LONDON (Reuters Life!) - Victorian Britain was a nation of coffee-drinkers who paid few taxes, whose economy relied on trade and where defense spending swallowed a huge slice of income, statistics from 170 years ago reveal.
The figures, released by government statisticians for the first time, offer a glimpse of Britain from when economic records began.
They run from 1840, a year when Queen Victoria married Prince Albert and the world’s first adhesive postage stamp, the Penny Black, was introduced, through to 1853 when the population topped 18 million.
It was a time when welfare handouts were non existent, divorce was still illegal, social issues were given short shrift and staple commodities like eggs were imported by the shipload.
The Office of National Statistics (ONS), which compiles an annual abstract, released the figures to show how markedly the British economy and society has changed.
In those days, at the height of empire, the government collected a mere 47.5 million pounds in taxes and close to two-thirds of that came via trade in the form of excise duty.
Last year the government collected 453 billion pounds in tax, with the majority derived from income tax.
“There was some element of personal taxation, because of course, income tax was introduced to fight the Napoleonic wars and that continued but the bulk of revenue was from goods,” said Ian Macrory, editor of the ONS’ 2010 annual abstract.
“You were importing and exporting the wealth of an empire. The East Indies (India) was Britain’s largest market followed by Europe and North America.” Trade with Prussia, Hanover, the Hanse towns and Holland was also significant.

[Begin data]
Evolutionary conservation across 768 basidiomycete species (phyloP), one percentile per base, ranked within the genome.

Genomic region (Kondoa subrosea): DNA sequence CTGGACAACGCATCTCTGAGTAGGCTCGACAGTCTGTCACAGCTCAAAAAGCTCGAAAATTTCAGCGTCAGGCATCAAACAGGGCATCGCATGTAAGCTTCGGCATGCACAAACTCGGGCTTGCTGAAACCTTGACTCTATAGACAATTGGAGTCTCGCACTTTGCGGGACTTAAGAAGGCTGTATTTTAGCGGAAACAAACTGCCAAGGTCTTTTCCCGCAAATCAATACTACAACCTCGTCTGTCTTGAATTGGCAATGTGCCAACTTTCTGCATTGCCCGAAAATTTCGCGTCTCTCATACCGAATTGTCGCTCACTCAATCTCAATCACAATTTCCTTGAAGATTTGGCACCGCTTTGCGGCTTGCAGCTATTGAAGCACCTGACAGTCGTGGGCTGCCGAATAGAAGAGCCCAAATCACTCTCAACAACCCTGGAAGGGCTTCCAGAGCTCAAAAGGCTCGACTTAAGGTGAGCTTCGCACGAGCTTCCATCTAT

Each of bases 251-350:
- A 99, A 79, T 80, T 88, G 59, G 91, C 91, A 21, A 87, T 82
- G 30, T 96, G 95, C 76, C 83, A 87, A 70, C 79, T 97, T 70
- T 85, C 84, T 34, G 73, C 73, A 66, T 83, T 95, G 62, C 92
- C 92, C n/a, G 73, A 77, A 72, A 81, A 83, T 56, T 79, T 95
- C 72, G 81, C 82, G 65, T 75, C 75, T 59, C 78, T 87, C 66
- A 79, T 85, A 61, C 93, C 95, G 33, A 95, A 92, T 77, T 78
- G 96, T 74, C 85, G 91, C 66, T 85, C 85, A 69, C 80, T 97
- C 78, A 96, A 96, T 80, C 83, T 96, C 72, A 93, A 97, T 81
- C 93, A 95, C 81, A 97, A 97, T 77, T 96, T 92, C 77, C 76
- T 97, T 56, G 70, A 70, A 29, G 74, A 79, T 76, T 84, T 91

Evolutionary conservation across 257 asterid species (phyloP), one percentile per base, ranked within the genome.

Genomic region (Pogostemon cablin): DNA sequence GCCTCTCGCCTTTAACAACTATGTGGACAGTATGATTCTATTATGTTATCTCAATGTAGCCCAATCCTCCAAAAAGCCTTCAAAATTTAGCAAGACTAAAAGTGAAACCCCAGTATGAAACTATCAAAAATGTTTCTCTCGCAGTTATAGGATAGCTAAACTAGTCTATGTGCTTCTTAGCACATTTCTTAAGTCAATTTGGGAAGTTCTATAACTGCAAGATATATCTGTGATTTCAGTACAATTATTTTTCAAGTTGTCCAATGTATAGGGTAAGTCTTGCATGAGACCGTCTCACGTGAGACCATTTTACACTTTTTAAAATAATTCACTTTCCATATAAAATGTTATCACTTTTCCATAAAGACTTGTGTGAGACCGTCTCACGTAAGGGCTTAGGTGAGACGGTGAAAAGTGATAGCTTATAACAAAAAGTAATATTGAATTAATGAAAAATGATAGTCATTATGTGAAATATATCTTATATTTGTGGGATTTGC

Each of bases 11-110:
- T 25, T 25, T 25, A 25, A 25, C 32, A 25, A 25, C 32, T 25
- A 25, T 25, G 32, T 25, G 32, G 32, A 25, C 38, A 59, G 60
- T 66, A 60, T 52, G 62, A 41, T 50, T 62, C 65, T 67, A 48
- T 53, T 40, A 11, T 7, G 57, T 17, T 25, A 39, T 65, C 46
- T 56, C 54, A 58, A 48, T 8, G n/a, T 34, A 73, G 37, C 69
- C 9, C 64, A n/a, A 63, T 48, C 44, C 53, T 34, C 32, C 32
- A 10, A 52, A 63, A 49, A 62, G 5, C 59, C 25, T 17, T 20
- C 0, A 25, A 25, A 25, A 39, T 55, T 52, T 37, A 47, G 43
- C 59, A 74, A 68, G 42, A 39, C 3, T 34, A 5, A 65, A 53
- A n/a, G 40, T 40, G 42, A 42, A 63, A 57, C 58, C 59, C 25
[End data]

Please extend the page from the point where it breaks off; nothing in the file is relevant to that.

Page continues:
To protect trade routes and the sprawling empire, defense spending was huge by today’s standards.
In 1840, the “army, navy and ordnance” cost a total of 14.1 million pounds, 28.7 percent of treasury expenditure.
Last year defense spending cost the country 38.6 billion pounds -- around 6.8 percent of the public purse.
Victorians cared little for the welfare of the population despite a ballooning underclass which was to peak as the industrial revolution reached its climax.
The report shows there were close to one million paupers receiving basic help from local parishes, though it is not clear whether payments were made in food or cash.
“Social protection consisted of two tables then. Now we have a chapter on social protection that runs to 24 tables covering hundreds and hundreds of different items,” said Macrory
And Britons were really a nation of coffee lovers, not tea drinkers as popular myth has led us to believe. In 1840, Britain imported 28 million lbs of tea, compared with 70 million lbs of coffee.
By 1853 the trend had reversed as the plantations in India soaked the island in tea.
Editing by Steve Addison